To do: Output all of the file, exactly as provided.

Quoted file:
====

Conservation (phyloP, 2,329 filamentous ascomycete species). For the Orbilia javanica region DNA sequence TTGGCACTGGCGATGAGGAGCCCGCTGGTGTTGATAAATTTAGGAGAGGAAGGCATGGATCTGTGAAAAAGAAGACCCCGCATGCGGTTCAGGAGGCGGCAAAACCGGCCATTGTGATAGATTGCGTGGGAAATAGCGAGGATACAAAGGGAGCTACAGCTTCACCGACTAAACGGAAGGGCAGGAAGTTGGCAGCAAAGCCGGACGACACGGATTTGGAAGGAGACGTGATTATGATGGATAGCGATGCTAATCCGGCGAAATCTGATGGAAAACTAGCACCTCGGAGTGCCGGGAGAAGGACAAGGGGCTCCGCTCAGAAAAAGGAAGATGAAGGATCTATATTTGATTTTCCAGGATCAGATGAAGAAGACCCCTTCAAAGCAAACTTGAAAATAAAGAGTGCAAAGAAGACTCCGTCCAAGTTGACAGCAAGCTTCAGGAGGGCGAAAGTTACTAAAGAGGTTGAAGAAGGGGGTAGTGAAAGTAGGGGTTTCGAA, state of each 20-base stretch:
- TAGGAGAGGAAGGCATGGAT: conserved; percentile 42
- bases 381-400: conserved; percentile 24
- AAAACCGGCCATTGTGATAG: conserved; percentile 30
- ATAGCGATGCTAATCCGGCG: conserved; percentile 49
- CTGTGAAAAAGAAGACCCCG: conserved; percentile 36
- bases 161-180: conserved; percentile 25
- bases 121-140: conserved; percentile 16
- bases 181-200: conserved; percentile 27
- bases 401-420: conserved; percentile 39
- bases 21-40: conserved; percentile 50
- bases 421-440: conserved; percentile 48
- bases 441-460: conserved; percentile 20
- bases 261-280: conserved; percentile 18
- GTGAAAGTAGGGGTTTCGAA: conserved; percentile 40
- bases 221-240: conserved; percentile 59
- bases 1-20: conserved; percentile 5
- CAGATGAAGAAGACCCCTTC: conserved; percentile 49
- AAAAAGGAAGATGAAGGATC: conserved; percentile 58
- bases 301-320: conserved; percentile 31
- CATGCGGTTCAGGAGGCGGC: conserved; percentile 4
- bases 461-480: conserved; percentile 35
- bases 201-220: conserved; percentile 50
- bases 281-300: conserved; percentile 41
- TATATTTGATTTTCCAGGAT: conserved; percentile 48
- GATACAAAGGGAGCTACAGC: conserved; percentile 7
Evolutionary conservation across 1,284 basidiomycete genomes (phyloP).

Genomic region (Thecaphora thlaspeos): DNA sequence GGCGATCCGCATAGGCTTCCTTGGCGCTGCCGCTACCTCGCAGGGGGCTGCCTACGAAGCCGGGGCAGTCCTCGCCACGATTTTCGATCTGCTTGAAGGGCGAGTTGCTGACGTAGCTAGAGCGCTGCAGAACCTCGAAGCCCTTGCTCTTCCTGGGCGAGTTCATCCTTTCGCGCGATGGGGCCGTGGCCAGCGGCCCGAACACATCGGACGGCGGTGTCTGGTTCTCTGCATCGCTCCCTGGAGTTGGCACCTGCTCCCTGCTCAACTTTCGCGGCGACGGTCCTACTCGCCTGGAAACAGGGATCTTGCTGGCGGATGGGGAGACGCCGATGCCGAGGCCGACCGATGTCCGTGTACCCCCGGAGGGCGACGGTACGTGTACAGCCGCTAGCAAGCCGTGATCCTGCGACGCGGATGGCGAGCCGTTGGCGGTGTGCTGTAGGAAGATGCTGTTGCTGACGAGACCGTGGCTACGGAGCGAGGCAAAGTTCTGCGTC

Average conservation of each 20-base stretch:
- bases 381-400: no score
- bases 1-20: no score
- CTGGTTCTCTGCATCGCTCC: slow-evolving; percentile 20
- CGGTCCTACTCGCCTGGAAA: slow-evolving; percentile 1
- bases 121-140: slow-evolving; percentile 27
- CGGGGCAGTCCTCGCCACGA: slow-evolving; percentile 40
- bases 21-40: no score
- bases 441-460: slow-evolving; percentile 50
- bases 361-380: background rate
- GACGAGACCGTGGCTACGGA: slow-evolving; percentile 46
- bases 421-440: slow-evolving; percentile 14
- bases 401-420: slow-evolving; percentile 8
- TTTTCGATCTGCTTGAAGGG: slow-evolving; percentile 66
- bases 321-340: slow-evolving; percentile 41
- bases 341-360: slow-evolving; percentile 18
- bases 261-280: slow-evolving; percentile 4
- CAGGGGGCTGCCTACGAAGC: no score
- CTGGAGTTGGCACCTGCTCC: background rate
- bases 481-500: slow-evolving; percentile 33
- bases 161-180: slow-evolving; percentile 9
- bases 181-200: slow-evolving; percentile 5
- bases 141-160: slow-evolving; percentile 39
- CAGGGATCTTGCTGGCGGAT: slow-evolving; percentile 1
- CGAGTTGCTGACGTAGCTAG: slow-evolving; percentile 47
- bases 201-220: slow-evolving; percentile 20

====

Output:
Conservation (phyloP, 2,329 filamentous ascomycete species). For the Orbilia javanica region DNA sequence TTGGCACTGGCGATGAGGAGCCCGCTGGTGTTGATAAATTTAGGAGAGGAAGGCATGGATCTGTGAAAAAGAAGACCCCGCATGCGGTTCAGGAGGCGGCAAAACCGGCCATTGTGATAGATTGCGTGGGAAATAGCGAGGATACAAAGGGAGCTACAGCTTCACCGACTAAACGGAAGGGCAGGAAGTTGGCAGCAAAGCCGGACGACACGGATTTGGAAGGAGACGTGATTATGATGGATAGCGATGCTAATCCGGCGAAATCTGATGGAAAACTAGCACCTCGGAGTGCCGGGAGAAGGACAAGGGGCTCCGCTCAGAAAAAGGAAGATGAAGGATCTATATTTGATTTTCCAGGATCAGATGAAGAAGACCCCTTCAAAGCAAACTTGAAAATAAAGAGTGCAAAGAAGACTCCGTCCAAGTTGACAGCAAGCTTCAGGAGGGCGAAAGTTACTAAAGAGGTTGAAGAAGGGGGTAGTGAAAGTAGGGGTTTCGAA, state of each 20-base stretch:
- TAGGAGAGGAAGGCATGGAT: conserved; percentile 42
- bases 381-400: conserved; percentile 24
- AAAACCGGCCATTGTGATAG: conserved; percentile 30
- ATAGCGATGCTAATCCGGCG: conserved; percentile 49
- CTGTGAAAAAGAAGACCCCG: conserved; percentile 36
- bases 161-180: conserved; percentile 25
- bases 121-140: conserved; percentile 16
- bases 181-200: conserved; percentile 27
- bases 401-420: conserved; percentile 39
- bases 21-40: conserved; percentile 50
- bases 421-440: conserved; percentile 48
- bases 441-460: conserved; percentile 20
- bases 261-280: conserved; percentile 18
- GTGAAAGTAGGGGTTTCGAA: conserved; percentile 40
- bases 221-240: conserved; percentile 59
- bases 1-20: conserved; percentile 5
- CAGATGAAGAAGACCCCTTC: conserved; percentile 49
- AAAAAGGAAGATGAAGGATC: conserved; percentile 58
- bases 301-320: conserved; percentile 31
- CATGCGGTTCAGGAGGCGGC: conserved; percentile 4
- bases 461-480: conserved; percentile 35
- bases 201-220: conserved; percentile 50
- bases 281-300: conserved; percentile 41
- TATATTTGATTTTCCAGGAT: conserved; percentile 48
- GATACAAAGGGAGCTACAGC: conserved; percentile 7
Evolutionary conservation across 1,284 basidiomycete genomes (phyloP).

Genomic region (Thecaphora thlaspeos): DNA sequence GGCGATCCGCATAGGCTTCCTTGGCGCTGCCGCTACCTCGCAGGGGGCTGCCTACGAAGCCGGGGCAGTCCTCGCCACGATTTTCGATCTGCTTGAAGGGCGAGTTGCTGACGTAGCTAGAGCGCTGCAGAACCTCGAAGCCCTTGCTCTTCCTGGGCGAGTTCATCCTTTCGCGCGATGGGGCCGTGGCCAGCGGCCCGAACACATCGGACGGCGGTGTCTGGTTCTCTGCATCGCTCCCTGGAGTTGGCACCTGCTCCCTGCTCAACTTTCGCGGCGACGGTCCTACTCGCCTGGAAACAGGGATCTTGCTGGCGGATGGGGAGACGCCGATGCCGAGGCCGACCGATGTCCGTGTACCCCCGGAGGGCGACGGTACGTGTACAGCCGCTAGCAAGCCGTGATCCTGCGACGCGGATGGCGAGCCGTTGGCGGTGTGCTGTAGGAAGATGCTGTTGCTGACGAGACCGTGGCTACGGAGCGAGGCAAAGTTCTGCGTC

Average conservation of each 20-base stretch:
- bases 381-400: no score
- bases 1-20: no score
- CTGGTTCTCTGCATCGCTCC: slow-evolving; percentile 20
- CGGTCCTACTCGCCTGGAAA: slow-evolving; percentile 1
- bases 121-140: slow-evolving; percentile 27
- CGGGGCAGTCCTCGCCACGA: slow-evolving; percentile 40
- bases 21-40: no score
- bases 441-460: slow-evolving; percentile 50
- bases 361-380: background rate
- GACGAGACCGTGGCTACGGA: slow-evolving; percentile 46
- bases 421-440: slow-evolving; percentile 14
- bases 401-420: slow-evolving; percentile 8
- TTTTCGATCTGCTTGAAGGG: slow-evolving; percentile 66
- bases 321-340: slow-evolving; percentile 41
- bases 341-360: slow-evolving; percentile 18
- bases 261-280: slow-evolving; percentile 4
- CAGGGGGCTGCCTACGAAGC: no score
- CTGGAGTTGGCACCTGCTCC: background rate
- bases 481-500: slow-evolving; percentile 33
- bases 161-180: slow-evolving; percentile 9
- bases 181-200: slow-evolving; percentile 5
- bases 141-160: slow-evolving; percentile 39
- CAGGGATCTTGCTGGCGGAT: slow-evolving; percentile 1
- CGAGTTGCTGACGTAGCTAG: slow-evolving; percentile 47
- bases 201-220: slow-evolving; percentile 20